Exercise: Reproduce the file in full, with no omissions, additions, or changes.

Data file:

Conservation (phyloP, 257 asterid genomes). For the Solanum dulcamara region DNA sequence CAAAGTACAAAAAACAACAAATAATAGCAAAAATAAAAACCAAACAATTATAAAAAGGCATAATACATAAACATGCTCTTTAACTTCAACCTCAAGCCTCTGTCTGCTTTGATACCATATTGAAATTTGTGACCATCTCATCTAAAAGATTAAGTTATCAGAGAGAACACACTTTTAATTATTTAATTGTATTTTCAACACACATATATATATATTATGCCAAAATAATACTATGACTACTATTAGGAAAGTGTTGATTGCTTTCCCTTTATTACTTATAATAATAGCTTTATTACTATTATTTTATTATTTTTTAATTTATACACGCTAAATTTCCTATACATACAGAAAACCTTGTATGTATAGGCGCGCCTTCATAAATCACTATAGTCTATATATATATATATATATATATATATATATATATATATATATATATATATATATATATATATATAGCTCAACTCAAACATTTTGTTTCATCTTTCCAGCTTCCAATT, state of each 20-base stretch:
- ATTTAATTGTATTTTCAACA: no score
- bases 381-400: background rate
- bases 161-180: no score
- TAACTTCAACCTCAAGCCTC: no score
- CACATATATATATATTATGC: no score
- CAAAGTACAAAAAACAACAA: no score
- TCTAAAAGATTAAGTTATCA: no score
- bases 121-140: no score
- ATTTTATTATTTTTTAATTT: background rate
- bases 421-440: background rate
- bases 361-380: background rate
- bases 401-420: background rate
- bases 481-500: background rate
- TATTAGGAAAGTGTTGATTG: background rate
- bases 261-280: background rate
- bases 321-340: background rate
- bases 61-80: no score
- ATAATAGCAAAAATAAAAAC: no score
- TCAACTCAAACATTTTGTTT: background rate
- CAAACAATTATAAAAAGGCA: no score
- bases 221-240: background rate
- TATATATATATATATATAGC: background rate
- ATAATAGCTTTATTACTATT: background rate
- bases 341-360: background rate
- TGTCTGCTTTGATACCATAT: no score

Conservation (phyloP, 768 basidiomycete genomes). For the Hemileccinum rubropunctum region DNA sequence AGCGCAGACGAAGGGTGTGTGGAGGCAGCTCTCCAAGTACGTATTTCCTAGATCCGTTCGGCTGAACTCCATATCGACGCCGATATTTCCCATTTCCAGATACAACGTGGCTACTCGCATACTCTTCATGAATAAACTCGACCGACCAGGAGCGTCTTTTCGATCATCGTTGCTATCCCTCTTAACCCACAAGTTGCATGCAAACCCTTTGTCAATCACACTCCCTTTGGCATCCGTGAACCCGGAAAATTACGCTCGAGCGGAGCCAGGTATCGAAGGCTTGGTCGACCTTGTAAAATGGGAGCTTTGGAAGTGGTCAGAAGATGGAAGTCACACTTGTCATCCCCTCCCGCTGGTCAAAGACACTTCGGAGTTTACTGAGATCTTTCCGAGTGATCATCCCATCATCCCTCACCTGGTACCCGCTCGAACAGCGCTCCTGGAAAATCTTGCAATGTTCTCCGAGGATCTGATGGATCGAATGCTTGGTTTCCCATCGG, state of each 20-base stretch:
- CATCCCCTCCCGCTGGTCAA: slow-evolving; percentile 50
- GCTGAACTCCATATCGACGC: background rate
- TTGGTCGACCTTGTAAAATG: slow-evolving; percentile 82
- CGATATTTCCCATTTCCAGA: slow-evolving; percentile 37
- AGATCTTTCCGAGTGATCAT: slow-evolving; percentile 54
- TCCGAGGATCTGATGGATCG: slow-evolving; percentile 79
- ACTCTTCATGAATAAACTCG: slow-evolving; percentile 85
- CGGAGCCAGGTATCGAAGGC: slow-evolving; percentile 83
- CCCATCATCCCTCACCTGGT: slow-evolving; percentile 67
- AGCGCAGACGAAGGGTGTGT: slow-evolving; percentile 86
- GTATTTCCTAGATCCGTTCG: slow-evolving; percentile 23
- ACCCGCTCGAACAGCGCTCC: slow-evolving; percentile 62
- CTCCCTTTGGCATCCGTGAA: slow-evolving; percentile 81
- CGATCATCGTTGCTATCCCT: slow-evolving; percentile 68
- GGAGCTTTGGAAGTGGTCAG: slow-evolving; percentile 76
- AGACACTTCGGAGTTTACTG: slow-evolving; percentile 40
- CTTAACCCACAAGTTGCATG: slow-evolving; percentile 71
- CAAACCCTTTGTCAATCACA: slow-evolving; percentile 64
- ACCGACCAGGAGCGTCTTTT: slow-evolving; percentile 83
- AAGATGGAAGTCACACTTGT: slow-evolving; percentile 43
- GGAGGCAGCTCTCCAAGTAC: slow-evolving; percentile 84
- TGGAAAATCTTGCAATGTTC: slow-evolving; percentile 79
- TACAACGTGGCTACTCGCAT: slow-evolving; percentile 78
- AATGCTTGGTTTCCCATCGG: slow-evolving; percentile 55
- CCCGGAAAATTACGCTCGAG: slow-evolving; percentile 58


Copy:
Conservation (phyloP, 257 asterid genomes). For the Solanum dulcamara region DNA sequence CAAAGTACAAAAAACAACAAATAATAGCAAAAATAAAAACCAAACAATTATAAAAAGGCATAATACATAAACATGCTCTTTAACTTCAACCTCAAGCCTCTGTCTGCTTTGATACCATATTGAAATTTGTGACCATCTCATCTAAAAGATTAAGTTATCAGAGAGAACACACTTTTAATTATTTAATTGTATTTTCAACACACATATATATATATTATGCCAAAATAATACTATGACTACTATTAGGAAAGTGTTGATTGCTTTCCCTTTATTACTTATAATAATAGCTTTATTACTATTATTTTATTATTTTTTAATTTATACACGCTAAATTTCCTATACATACAGAAAACCTTGTATGTATAGGCGCGCCTTCATAAATCACTATAGTCTATATATATATATATATATATATATATATATATATATATATATATATATATATATATATATATATAGCTCAACTCAAACATTTTGTTTCATCTTTCCAGCTTCCAATT, state of each 20-base stretch:
- ATTTAATTGTATTTTCAACA: no score
- bases 381-400: background rate
- bases 161-180: no score
- TAACTTCAACCTCAAGCCTC: no score
- CACATATATATATATTATGC: no score
- CAAAGTACAAAAAACAACAA: no score
- TCTAAAAGATTAAGTTATCA: no score
- bases 121-140: no score
- ATTTTATTATTTTTTAATTT: background rate
- bases 421-440: background rate
- bases 361-380: background rate
- bases 401-420: background rate
- bases 481-500: background rate
- TATTAGGAAAGTGTTGATTG: background rate
- bases 261-280: background rate
- bases 321-340: background rate
- bases 61-80: no score
- ATAATAGCAAAAATAAAAAC: no score
- TCAACTCAAACATTTTGTTT: background rate
- CAAACAATTATAAAAAGGCA: no score
- bases 221-240: background rate
- TATATATATATATATATAGC: background rate
- ATAATAGCTTTATTACTATT: background rate
- bases 341-360: background rate
- TGTCTGCTTTGATACCATAT: no score

Conservation (phyloP, 768 basidiomycete genomes). For the Hemileccinum rubropunctum region DNA sequence AGCGCAGACGAAGGGTGTGTGGAGGCAGCTCTCCAAGTACGTATTTCCTAGATCCGTTCGGCTGAACTCCATATCGACGCCGATATTTCCCATTTCCAGATACAACGTGGCTACTCGCATACTCTTCATGAATAAACTCGACCGACCAGGAGCGTCTTTTCGATCATCGTTGCTATCCCTCTTAACCCACAAGTTGCATGCAAACCCTTTGTCAATCACACTCCCTTTGGCATCCGTGAACCCGGAAAATTACGCTCGAGCGGAGCCAGGTATCGAAGGCTTGGTCGACCTTGTAAAATGGGAGCTTTGGAAGTGGTCAGAAGATGGAAGTCACACTTGTCATCCCCTCCCGCTGGTCAAAGACACTTCGGAGTTTACTGAGATCTTTCCGAGTGATCATCCCATCATCCCTCACCTGGTACCCGCTCGAACAGCGCTCCTGGAAAATCTTGCAATGTTCTCCGAGGATCTGATGGATCGAATGCTTGGTTTCCCATCGG, state of each 20-base stretch:
- CATCCCCTCCCGCTGGTCAA: slow-evolving; percentile 50
- GCTGAACTCCATATCGACGC: background rate
- TTGGTCGACCTTGTAAAATG: slow-evolving; percentile 82
- CGATATTTCCCATTTCCAGA: slow-evolving; percentile 37
- AGATCTTTCCGAGTGATCAT: slow-evolving; percentile 54
- TCCGAGGATCTGATGGATCG: slow-evolving; percentile 79
- ACTCTTCATGAATAAACTCG: slow-evolving; percentile 85
- CGGAGCCAGGTATCGAAGGC: slow-evolving; percentile 83
- CCCATCATCCCTCACCTGGT: slow-evolving; percentile 67
- AGCGCAGACGAAGGGTGTGT: slow-evolving; percentile 86
- GTATTTCCTAGATCCGTTCG: slow-evolving; percentile 23
- ACCCGCTCGAACAGCGCTCC: slow-evolving; percentile 62
- CTCCCTTTGGCATCCGTGAA: slow-evolving; percentile 81
- CGATCATCGTTGCTATCCCT: slow-evolving; percentile 68
- GGAGCTTTGGAAGTGGTCAG: slow-evolving; percentile 76
- AGACACTTCGGAGTTTACTG: slow-evolving; percentile 40
- CTTAACCCACAAGTTGCATG: slow-evolving; percentile 71
- CAAACCCTTTGTCAATCACA: slow-evolving; percentile 64
- ACCGACCAGGAGCGTCTTTT: slow-evolving; percentile 83
- AAGATGGAAGTCACACTTGT: slow-evolving; percentile 43
- GGAGGCAGCTCTCCAAGTAC: slow-evolving; percentile 84
- TGGAAAATCTTGCAATGTTC: slow-evolving; percentile 79
- TACAACGTGGCTACTCGCAT: slow-evolving; percentile 78
- AATGCTTGGTTTCCCATCGG: slow-evolving; percentile 55
- CCCGGAAAATTACGCTCGAG: slow-evolving; percentile 58